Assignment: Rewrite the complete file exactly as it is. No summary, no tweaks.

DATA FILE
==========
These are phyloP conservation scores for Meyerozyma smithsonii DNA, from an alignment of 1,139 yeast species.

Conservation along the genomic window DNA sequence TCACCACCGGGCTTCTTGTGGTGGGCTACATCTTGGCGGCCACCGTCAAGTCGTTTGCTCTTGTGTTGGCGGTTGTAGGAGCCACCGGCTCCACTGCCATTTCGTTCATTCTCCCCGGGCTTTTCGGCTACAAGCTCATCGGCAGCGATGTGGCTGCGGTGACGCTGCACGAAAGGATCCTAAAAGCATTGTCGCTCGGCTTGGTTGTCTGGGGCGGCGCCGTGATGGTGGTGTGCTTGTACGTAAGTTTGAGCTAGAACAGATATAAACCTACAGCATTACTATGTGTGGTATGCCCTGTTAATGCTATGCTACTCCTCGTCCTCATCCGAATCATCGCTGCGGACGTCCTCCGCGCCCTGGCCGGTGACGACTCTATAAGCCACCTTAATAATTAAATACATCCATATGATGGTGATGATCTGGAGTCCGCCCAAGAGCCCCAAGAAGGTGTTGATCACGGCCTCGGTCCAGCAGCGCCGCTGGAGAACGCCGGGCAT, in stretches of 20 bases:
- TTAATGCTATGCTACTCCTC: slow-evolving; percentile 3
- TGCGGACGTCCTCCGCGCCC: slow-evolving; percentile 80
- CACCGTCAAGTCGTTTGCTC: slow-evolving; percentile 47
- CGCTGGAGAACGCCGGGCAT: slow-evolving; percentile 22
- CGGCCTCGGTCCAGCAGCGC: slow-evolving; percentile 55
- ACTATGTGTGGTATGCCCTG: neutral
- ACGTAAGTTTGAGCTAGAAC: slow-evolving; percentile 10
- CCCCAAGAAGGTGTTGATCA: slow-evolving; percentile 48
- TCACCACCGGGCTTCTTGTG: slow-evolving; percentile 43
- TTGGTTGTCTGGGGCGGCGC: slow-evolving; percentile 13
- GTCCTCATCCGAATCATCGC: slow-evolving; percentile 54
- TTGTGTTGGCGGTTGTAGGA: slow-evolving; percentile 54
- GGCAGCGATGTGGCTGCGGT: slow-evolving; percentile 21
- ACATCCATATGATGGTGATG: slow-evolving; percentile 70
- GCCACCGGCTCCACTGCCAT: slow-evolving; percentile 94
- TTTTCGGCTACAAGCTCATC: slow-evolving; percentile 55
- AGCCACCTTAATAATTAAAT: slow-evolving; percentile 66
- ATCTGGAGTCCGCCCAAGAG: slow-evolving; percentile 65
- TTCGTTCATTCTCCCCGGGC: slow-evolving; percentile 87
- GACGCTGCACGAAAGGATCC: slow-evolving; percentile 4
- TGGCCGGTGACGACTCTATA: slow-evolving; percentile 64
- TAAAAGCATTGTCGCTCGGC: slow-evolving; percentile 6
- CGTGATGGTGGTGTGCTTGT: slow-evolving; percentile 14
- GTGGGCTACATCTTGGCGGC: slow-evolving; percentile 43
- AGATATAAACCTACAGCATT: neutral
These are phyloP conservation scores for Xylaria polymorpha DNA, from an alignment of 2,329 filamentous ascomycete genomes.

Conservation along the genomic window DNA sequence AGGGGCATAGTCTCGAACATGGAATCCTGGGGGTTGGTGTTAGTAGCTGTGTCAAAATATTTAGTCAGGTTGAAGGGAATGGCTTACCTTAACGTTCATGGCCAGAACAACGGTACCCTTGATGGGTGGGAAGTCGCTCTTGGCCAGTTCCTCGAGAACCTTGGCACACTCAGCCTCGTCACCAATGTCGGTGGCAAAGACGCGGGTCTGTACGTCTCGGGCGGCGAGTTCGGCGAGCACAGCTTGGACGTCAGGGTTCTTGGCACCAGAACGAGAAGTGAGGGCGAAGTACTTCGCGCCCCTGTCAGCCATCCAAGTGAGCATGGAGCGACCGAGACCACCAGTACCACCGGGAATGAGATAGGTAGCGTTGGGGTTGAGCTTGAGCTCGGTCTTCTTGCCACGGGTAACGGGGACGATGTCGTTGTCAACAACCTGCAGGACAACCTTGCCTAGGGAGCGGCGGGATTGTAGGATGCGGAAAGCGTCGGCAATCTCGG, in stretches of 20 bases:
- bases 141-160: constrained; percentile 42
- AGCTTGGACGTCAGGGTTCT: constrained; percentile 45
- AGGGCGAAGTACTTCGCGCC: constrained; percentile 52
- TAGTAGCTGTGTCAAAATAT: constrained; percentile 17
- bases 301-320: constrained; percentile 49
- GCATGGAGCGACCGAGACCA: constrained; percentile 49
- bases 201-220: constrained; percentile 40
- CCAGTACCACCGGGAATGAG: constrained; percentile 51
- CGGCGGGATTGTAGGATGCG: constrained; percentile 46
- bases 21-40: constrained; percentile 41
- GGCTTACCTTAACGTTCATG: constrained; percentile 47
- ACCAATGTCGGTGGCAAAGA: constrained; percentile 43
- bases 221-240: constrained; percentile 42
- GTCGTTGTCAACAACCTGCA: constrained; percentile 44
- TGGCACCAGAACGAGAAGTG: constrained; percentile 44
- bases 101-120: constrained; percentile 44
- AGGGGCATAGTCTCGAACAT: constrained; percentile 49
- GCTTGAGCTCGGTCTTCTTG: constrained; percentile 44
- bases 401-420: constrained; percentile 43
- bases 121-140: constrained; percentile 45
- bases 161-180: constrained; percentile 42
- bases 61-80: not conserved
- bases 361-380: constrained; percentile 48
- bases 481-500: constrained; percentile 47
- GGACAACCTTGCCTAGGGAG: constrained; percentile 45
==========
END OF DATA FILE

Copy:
These are phyloP conservation scores for Meyerozyma smithsonii DNA, from an alignment of 1,139 yeast species.

Conservation along the genomic window DNA sequence TCACCACCGGGCTTCTTGTGGTGGGCTACATCTTGGCGGCCACCGTCAAGTCGTTTGCTCTTGTGTTGGCGGTTGTAGGAGCCACCGGCTCCACTGCCATTTCGTTCATTCTCCCCGGGCTTTTCGGCTACAAGCTCATCGGCAGCGATGTGGCTGCGGTGACGCTGCACGAAAGGATCCTAAAAGCATTGTCGCTCGGCTTGGTTGTCTGGGGCGGCGCCGTGATGGTGGTGTGCTTGTACGTAAGTTTGAGCTAGAACAGATATAAACCTACAGCATTACTATGTGTGGTATGCCCTGTTAATGCTATGCTACTCCTCGTCCTCATCCGAATCATCGCTGCGGACGTCCTCCGCGCCCTGGCCGGTGACGACTCTATAAGCCACCTTAATAATTAAATACATCCATATGATGGTGATGATCTGGAGTCCGCCCAAGAGCCCCAAGAAGGTGTTGATCACGGCCTCGGTCCAGCAGCGCCGCTGGAGAACGCCGGGCAT, in stretches of 20 bases:
- TTAATGCTATGCTACTCCTC: slow-evolving; percentile 3
- TGCGGACGTCCTCCGCGCCC: slow-evolving; percentile 80
- CACCGTCAAGTCGTTTGCTC: slow-evolving; percentile 47
- CGCTGGAGAACGCCGGGCAT: slow-evolving; percentile 22
- CGGCCTCGGTCCAGCAGCGC: slow-evolving; percentile 55
- ACTATGTGTGGTATGCCCTG: neutral
- ACGTAAGTTTGAGCTAGAAC: slow-evolving; percentile 10
- CCCCAAGAAGGTGTTGATCA: slow-evolving; percentile 48
- TCACCACCGGGCTTCTTGTG: slow-evolving; percentile 43
- TTGGTTGTCTGGGGCGGCGC: slow-evolving; percentile 13
- GTCCTCATCCGAATCATCGC: slow-evolving; percentile 54
- TTGTGTTGGCGGTTGTAGGA: slow-evolving; percentile 54
- GGCAGCGATGTGGCTGCGGT: slow-evolving; percentile 21
- ACATCCATATGATGGTGATG: slow-evolving; percentile 70
- GCCACCGGCTCCACTGCCAT: slow-evolving; percentile 94
- TTTTCGGCTACAAGCTCATC: slow-evolving; percentile 55
- AGCCACCTTAATAATTAAAT: slow-evolving; percentile 66
- ATCTGGAGTCCGCCCAAGAG: slow-evolving; percentile 65
- TTCGTTCATTCTCCCCGGGC: slow-evolving; percentile 87
- GACGCTGCACGAAAGGATCC: slow-evolving; percentile 4
- TGGCCGGTGACGACTCTATA: slow-evolving; percentile 64
- TAAAAGCATTGTCGCTCGGC: slow-evolving; percentile 6
- CGTGATGGTGGTGTGCTTGT: slow-evolving; percentile 14
- GTGGGCTACATCTTGGCGGC: slow-evolving; percentile 43
- AGATATAAACCTACAGCATT: neutral
These are phyloP conservation scores for Xylaria polymorpha DNA, from an alignment of 2,329 filamentous ascomycete genomes.

Conservation along the genomic window DNA sequence AGGGGCATAGTCTCGAACATGGAATCCTGGGGGTTGGTGTTAGTAGCTGTGTCAAAATATTTAGTCAGGTTGAAGGGAATGGCTTACCTTAACGTTCATGGCCAGAACAACGGTACCCTTGATGGGTGGGAAGTCGCTCTTGGCCAGTTCCTCGAGAACCTTGGCACACTCAGCCTCGTCACCAATGTCGGTGGCAAAGACGCGGGTCTGTACGTCTCGGGCGGCGAGTTCGGCGAGCACAGCTTGGACGTCAGGGTTCTTGGCACCAGAACGAGAAGTGAGGGCGAAGTACTTCGCGCCCCTGTCAGCCATCCAAGTGAGCATGGAGCGACCGAGACCACCAGTACCACCGGGAATGAGATAGGTAGCGTTGGGGTTGAGCTTGAGCTCGGTCTTCTTGCCACGGGTAACGGGGACGATGTCGTTGTCAACAACCTGCAGGACAACCTTGCCTAGGGAGCGGCGGGATTGTAGGATGCGGAAAGCGTCGGCAATCTCGG, in stretches of 20 bases:
- bases 141-160: constrained; percentile 42
- AGCTTGGACGTCAGGGTTCT: constrained; percentile 45
- AGGGCGAAGTACTTCGCGCC: constrained; percentile 52
- TAGTAGCTGTGTCAAAATAT: constrained; percentile 17
- bases 301-320: constrained; percentile 49
- GCATGGAGCGACCGAGACCA: constrained; percentile 49
- bases 201-220: constrained; percentile 40
- CCAGTACCACCGGGAATGAG: constrained; percentile 51
- CGGCGGGATTGTAGGATGCG: constrained; percentile 46
- bases 21-40: constrained; percentile 41
- GGCTTACCTTAACGTTCATG: constrained; percentile 47
- ACCAATGTCGGTGGCAAAGA: constrained; percentile 43
- bases 221-240: constrained; percentile 42
- GTCGTTGTCAACAACCTGCA: constrained; percentile 44
- TGGCACCAGAACGAGAAGTG: constrained; percentile 44
- bases 101-120: constrained; percentile 44
- AGGGGCATAGTCTCGAACAT: constrained; percentile 49
- GCTTGAGCTCGGTCTTCTTG: constrained; percentile 44
- bases 401-420: constrained; percentile 43
- bases 121-140: constrained; percentile 45
- bases 161-180: constrained; percentile 42
- bases 61-80: not conserved
- bases 361-380: constrained; percentile 48
- bases 481-500: constrained; percentile 47
- GGACAACCTTGCCTAGGGAG: constrained; percentile 45